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R emote S ensing of the Aerosol I ndirect E ffect on C louds due to B iomass B urning in the A mazon Region

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Remote Sensingof the AerosolIndirect Effect on Clouds

due to Biomass Burningin the AmazonRegion

A.S. Procopio1, L. A. Remer2, Y.J. Kaufman 2, J. R. A. França 31 COPPE/Universidade Federal do Rio de Janeiro2 NASA/Goddard Space Flight Center3 IGEO/Universidade Federal do Rio de Janeiro

  • Aerosol particles originated from biomass burning during the dry season in the Amazon Region affect climate in two ways: directly (interaction with sunlight) and indirectly (through cloud microphysics). Aerosol indirect effect in this region was investigated using the independent data set from the MODIS Airborne Simulator (MAS) data collected during the Smoke, Clouds, and Radiation – Brazil (SCAR-B) field experiment in 1995. In this analysis retrieved aerosol optical thickness and precipitable water vapor (MODIS retrieval algorithms) from 08/23/95, 09/01/95, and 09/11/95 were used to identify the signs of aerosol effects on clouds. Two MAS channels were utilized to compare the variation of cloud reflectance due to the increase of aerosol optical thickness, 2 (0.66m) and 20 (2.13m), providing information of both direct and indirect effects. The direct effect was found in all cases. The indirect effect signs could be seen only in two cases, from the total of six, illustrating the difficulty of identifying them in remote sensing data.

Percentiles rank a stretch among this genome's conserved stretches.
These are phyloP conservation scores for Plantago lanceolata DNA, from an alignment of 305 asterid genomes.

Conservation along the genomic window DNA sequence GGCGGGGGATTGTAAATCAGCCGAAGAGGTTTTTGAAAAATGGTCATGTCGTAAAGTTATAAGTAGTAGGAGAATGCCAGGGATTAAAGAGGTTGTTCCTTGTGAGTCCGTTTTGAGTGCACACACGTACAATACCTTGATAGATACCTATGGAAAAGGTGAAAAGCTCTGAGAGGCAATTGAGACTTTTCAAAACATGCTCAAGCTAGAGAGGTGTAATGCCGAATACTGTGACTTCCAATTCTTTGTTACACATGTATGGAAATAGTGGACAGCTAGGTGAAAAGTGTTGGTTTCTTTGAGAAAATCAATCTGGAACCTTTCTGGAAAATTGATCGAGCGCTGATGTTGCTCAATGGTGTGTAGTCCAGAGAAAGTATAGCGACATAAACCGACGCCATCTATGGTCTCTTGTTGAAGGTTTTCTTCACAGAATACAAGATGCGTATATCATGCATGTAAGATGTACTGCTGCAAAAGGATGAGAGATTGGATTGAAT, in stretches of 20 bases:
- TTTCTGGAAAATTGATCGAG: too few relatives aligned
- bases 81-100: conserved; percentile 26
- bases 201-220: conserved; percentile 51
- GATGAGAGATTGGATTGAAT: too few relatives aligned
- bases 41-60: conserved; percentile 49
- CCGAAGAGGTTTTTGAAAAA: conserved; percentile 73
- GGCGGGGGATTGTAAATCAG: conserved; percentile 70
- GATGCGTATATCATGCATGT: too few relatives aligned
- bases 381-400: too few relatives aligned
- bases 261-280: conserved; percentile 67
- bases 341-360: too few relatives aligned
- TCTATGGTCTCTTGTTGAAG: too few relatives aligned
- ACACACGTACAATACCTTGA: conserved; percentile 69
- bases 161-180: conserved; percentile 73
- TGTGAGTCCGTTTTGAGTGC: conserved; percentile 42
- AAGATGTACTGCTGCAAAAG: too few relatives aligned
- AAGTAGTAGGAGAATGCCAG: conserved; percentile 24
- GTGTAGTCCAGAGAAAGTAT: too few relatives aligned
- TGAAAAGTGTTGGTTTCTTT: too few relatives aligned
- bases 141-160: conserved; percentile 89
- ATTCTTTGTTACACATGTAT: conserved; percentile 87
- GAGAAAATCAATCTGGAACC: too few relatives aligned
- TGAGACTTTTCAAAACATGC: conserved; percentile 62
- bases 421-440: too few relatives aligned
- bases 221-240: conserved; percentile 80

• For the flight lines of August 23 and September 11 (S/N) we see a definite increase in visible reflectance with increasing aerosol optical thickness demonstrating the direct aerosol effect. The positive slopes of the cloud reflectance greatly exceed the cloud free slopes, indicating an indirect effect. For the 2.13 µm reflectance the slopes for cloud free conditions are near 0, indicating no systematic surface reflectance changes with increase of smoke. However, there is a definite increase of cloud reflectance at this wavelength that suggests a cloud microphysical response to increasing smoke. The eastward heading flight lines (W/E) lose much of the signal in the noise, but suggest similar reflectance changes for both cloudy and cloud free pixels, indicating that there is no aerosol indirect effects, but only the direct effect.

Based on previous contributions (Nakajima and King, 1990; Kaufman and Nakajima, 1993; Kaufman and Fraser, 1997) a grid of theoretical cloud droplet radii and cloud optical thickness was calculated for the conditions of these flights using the SBDART model (Santa Barbara DISORT Atmospheric Radiative Transfer). The reflectance data from each flight line were plotted against the grid where the solid line through the points represents the smoke dependence of the cloud optical and microphysical response. August 23 demonstrates narrow range of cloud droplet radii and a wide range of cloud optical thickness, while September 11 (S/N) demonstrates the opposite. Note that both show a strong dependence on the aerosol because the solid line represents the spread of points. The eastward flight lines (W/E) on September 11 demonstrate a large variability in both cloud optical thickness and cloud droplet radii. However, most of this variability is independent of smoke optical thickness because the solid line does not span the variability of the spread of points. Furthermore the solid line slopes slightly towards larger droplets contrary to expectations of indirect effect.

The MAS analysis illustrates the difficulty of identifying aerosol indirect effect in remote sensing data. Sometimes we see it and sometimes not. The illustration of September 11 demonstrates the difficulty even for contiguous flight lines on the same day. The same technique can be used now with MODIS data, launched on December 1999, increasing the number of cases and allowing more precise conclusions.